Even those not from the North Shore, or Massachusetts for that matter, have probably heard the expression, “Dawn breaks on Marblehead.” That might be all they know about the peninsula accessible only through Salem, Swampscott, and the Atlantic Ocean. It refers to part of the eastern seaboard that is the first to receive the day’s light. But Marblehead is known for so much more than a longitude point on the globe; it brims with a long history and culture in the making of our country.
With a population just under 20,000, Marblehead, located 17 miles north of Boston, attracts tourists from around the world throughout the summer—when we are not living through a pandemic, of course. Settled in 1629, the town played a pivotal role in the founding of the nation.
A must-visit for history buffs is the Marblehead Museum, which includes three sites within walking distance of each other in the historic district: the J.O.J. Frost Gallery, the Jeremiah Lee Mansion (one of the finest examples of Georgian architecture that still exists in the United States), and a permanent Civil War collection located in the meeting room for the Marblehead Post #82 of the G.A.R. (Grand Army of the Republic).
According to its executive director, Lauren McCormack, the museum highlights four centuries of Marblehead history, which includes the Revolutionary and Civil Wars. “Marblehead lived several lives throughout its diverse history,” McCormack notes. “It began as a fishing town, then it became a mercantile hub. In the mid-19th century, the shoe industry took over before it became the yachting capital of the area.”
Speaking of history—the town’s motto is Where History Comes Alive—Marblehead claims to be the birthplace of the American Navy. It shares that title with Beverly, its neighbor across Salem Sound. Historians clash over the true biological mother of the nation’s blue-and-gold armada. The debate centers on the schooner Hannah, which George Washington, then general and commander of the Continental Army, commissioned on September 2, 1775, as our first maritime vessel to fight the British. Massachusetts State House reporter Christian M. Wade captured the crux of the dispute in two sentences: “The Hannah was owned and manned by Marblehead residents. It was modified and launched in Beverly.”
Being one of the more affluent North Shore communities, it is no surprise that the coast of Marblehead brims with yacht clubs. In fact, boats are designed and restored, and sails are still made in this village. During the summer, residents and visitors can dock their vessels at the Marblehead, Corinthian, Eastern, Boston, Dolphin, or the Pleon yacht clubs. Most of these clubs began by small groups of wealthy gentlemen seeking to gather like-minded boating aficionados. Although Marblehead Yacht Club dockmaster Bill Kilham boasts that they have “the friendliest folks in town,” Boston is the oldest yacht club not just in Marblehead (it was organized in 1866), but in all of New England. Like other yacht clubs, it is available for dining and private functions. It also houses a 13-room hotel for members and guests.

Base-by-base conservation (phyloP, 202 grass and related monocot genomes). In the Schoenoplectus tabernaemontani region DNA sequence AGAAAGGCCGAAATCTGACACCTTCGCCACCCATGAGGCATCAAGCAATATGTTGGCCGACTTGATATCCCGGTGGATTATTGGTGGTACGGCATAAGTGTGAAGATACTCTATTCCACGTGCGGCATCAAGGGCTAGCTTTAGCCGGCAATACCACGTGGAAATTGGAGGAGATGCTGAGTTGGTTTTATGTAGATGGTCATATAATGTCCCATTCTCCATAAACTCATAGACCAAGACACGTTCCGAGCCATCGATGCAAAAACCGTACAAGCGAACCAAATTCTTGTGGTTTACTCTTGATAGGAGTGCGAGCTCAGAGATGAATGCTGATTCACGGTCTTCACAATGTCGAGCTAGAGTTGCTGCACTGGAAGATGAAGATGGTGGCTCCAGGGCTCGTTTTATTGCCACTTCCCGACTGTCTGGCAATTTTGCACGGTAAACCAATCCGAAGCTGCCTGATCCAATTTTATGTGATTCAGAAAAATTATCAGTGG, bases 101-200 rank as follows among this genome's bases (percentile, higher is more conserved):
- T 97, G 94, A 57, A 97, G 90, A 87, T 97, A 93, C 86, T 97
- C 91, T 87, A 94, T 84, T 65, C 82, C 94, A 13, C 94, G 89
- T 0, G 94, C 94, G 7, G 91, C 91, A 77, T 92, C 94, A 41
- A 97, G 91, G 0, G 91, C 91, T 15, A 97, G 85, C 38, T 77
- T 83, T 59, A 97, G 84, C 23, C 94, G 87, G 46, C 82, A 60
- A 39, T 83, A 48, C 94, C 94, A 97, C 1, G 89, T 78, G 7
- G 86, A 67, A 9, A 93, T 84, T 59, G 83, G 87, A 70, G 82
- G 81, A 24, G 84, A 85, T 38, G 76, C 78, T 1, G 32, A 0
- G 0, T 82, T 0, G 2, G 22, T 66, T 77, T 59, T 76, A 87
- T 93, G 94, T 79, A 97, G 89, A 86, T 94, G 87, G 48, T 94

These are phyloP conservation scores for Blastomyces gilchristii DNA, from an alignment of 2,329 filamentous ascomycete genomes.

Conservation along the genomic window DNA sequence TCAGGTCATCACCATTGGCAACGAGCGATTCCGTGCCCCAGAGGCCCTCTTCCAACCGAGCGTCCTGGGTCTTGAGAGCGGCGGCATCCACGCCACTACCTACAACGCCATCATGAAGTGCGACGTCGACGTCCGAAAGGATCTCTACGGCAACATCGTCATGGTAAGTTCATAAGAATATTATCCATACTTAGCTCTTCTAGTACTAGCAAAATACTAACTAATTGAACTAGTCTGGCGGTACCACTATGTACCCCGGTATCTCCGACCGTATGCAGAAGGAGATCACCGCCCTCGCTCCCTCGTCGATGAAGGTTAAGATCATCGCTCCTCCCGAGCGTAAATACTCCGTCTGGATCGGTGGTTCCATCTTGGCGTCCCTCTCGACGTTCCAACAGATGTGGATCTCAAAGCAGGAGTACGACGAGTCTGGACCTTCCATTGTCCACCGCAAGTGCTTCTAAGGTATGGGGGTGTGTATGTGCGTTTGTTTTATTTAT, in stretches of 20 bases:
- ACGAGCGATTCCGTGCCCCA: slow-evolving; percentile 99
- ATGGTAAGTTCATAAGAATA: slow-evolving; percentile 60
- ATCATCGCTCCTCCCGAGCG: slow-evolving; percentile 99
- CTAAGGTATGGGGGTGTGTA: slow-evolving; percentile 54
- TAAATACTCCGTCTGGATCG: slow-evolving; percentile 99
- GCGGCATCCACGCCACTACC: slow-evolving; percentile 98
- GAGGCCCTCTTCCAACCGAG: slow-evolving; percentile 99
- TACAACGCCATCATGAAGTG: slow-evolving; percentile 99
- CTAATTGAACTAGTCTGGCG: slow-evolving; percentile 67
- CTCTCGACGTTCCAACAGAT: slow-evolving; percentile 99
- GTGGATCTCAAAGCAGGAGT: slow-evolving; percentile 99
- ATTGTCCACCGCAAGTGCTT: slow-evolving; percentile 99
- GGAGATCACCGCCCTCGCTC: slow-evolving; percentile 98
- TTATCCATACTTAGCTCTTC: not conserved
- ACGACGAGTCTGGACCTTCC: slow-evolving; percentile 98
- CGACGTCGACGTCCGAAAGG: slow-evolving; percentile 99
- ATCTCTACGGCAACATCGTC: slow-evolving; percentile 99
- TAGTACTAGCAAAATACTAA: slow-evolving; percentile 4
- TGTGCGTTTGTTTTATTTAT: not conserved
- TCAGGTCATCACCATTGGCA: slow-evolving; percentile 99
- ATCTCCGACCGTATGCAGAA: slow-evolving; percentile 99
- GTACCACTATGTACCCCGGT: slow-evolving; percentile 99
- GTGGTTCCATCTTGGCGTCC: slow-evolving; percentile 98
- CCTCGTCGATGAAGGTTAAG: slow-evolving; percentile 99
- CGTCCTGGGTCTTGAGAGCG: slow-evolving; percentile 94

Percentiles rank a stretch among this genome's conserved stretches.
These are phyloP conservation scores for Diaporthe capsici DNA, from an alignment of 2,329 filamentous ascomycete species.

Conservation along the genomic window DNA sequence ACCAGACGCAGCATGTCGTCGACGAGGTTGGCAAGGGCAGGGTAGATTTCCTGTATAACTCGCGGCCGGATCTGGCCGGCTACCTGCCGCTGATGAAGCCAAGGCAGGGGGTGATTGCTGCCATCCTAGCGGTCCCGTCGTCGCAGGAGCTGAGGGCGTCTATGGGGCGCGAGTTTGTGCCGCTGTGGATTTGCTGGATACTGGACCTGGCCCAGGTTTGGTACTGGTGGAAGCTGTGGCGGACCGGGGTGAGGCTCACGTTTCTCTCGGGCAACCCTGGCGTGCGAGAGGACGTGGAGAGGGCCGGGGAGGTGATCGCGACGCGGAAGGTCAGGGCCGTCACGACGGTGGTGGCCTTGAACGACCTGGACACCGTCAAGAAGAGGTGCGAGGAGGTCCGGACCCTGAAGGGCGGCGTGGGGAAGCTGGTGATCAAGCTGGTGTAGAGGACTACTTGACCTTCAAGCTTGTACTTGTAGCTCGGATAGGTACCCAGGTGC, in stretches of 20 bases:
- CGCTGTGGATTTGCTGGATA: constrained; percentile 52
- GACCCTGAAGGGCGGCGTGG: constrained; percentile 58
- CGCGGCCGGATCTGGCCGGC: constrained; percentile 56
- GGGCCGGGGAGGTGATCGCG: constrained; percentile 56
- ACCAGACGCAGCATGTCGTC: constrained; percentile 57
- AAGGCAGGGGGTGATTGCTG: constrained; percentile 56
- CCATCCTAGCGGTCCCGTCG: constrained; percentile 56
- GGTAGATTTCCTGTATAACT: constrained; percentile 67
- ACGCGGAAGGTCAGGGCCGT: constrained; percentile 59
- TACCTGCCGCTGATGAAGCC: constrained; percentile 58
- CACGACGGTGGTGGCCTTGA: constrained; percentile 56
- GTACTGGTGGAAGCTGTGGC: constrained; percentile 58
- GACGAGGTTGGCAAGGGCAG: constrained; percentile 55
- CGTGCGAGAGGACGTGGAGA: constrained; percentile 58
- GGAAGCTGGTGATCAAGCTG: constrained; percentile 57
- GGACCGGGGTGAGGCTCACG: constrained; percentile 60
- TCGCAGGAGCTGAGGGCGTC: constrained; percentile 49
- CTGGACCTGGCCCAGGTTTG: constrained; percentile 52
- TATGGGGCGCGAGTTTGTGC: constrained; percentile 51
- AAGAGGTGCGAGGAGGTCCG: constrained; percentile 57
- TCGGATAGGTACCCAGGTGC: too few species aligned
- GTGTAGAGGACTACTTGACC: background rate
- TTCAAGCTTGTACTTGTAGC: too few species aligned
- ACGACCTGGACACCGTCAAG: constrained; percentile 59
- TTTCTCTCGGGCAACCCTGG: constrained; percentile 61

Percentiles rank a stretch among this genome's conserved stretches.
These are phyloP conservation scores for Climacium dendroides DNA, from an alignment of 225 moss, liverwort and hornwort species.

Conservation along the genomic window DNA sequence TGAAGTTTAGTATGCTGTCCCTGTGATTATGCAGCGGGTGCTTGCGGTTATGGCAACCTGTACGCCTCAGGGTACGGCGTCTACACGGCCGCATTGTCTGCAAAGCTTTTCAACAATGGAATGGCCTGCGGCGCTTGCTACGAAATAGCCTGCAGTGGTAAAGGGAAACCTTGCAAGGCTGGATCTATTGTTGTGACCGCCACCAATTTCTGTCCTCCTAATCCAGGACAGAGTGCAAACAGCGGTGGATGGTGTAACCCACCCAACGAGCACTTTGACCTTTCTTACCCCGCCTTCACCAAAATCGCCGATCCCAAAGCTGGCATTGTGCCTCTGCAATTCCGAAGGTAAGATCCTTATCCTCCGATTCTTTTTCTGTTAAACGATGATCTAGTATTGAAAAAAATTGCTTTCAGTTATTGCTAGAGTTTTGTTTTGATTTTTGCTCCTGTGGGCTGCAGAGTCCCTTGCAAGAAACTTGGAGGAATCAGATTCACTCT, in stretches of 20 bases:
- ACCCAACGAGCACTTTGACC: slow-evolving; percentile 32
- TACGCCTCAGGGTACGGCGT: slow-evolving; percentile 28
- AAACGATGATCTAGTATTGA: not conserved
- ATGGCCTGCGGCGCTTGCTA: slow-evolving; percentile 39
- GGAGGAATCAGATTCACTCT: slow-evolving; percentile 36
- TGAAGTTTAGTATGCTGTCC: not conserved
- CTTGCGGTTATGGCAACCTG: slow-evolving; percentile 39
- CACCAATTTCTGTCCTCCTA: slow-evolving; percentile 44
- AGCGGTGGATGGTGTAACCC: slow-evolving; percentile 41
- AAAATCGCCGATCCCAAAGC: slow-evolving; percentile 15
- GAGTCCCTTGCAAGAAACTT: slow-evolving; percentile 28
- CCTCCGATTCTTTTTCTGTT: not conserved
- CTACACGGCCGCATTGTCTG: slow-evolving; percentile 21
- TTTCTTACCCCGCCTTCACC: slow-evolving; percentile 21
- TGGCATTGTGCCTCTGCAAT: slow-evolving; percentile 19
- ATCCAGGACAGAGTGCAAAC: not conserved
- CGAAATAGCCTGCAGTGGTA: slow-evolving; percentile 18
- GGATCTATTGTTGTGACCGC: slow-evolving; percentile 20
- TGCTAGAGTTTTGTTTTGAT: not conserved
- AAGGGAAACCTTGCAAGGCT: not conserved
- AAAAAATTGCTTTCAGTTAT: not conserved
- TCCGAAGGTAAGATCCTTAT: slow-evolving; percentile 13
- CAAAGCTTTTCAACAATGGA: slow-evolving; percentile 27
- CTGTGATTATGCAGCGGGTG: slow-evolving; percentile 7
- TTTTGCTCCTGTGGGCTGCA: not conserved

According to official town historian, Don Doliber, Marblehead became the yachting capital of the region for several reasons. One being the town’s location between Boston to the south and elite communities to the north, such as Beverly Farms and Manchester. “Marblehead also has a rich history and tradition of coastal and international trade to Europe, the West Indies, and South Africa,” Doliber states. More than anything, though, the beauty of the harbor has attracted recreational boaters for generations.
For the foodie, the town is filled with a variety of eating houses with fare ranging from the quick-and-simple to the elegant. Among the local favorites is The Landing, located adjacent to the docks where it procures daily catches. Favorites from the kitchen of chef Stephen James include the swordfish Mediterranean and the lobster mac and cheese. The bar offers a host of delectable rum cocktails as well as ice-chilled draughts.
Devotees of live performances can catch one of almost a dozen annual productions at the Marblehead Little Theatre (MLT), rated one of the 50 best small-stage playhouses in America. Julie Menard, president of the board of directors, has been with the troupe since 2009 and has seen the playhouse, formerly a firehouse, come from its former shell to the multipurpose black box theatre it is today. Her hope, especially once the COVID-19 pandemic ends, is that “patrons can leave their problems outside and see the theatre as a respite.” MLT appeals to a wide audience offering what Menard calls “a diverse palate of productions for all tastes.”
Marblehead is the quintessential New England town. Walking its meandering lanes and side streets (some of them former cow paths) one feels the lure of an unhurried time. From the architecture, to the gravestones that mark the resting place of 600 Revolutionary War soldiers in the Old Burial Hill cemetery (one of the oldest graveyards in New England), to the elegant Harbor Light Inn, to Wayne George’s F.L. Woods nautical clothing boutique, to Fort Sewall overlooking the 1835 lighthouse in Chandler Hovey Park, to the white sails that fill the harbor, Marblehead is a picturesque town from another era.
Date of Settlement
Date of Incorporation
19.6 square miles
Median Household Income
Playwright Eugene O’Neill, actress Estelle Margaret Parsons, American investor Peter Lynch, hockey player and winner of the Stanley Cup Shawn Kenneth McEachern, architectural critic Ada Louise Huxtable, inventor Joseph Dixon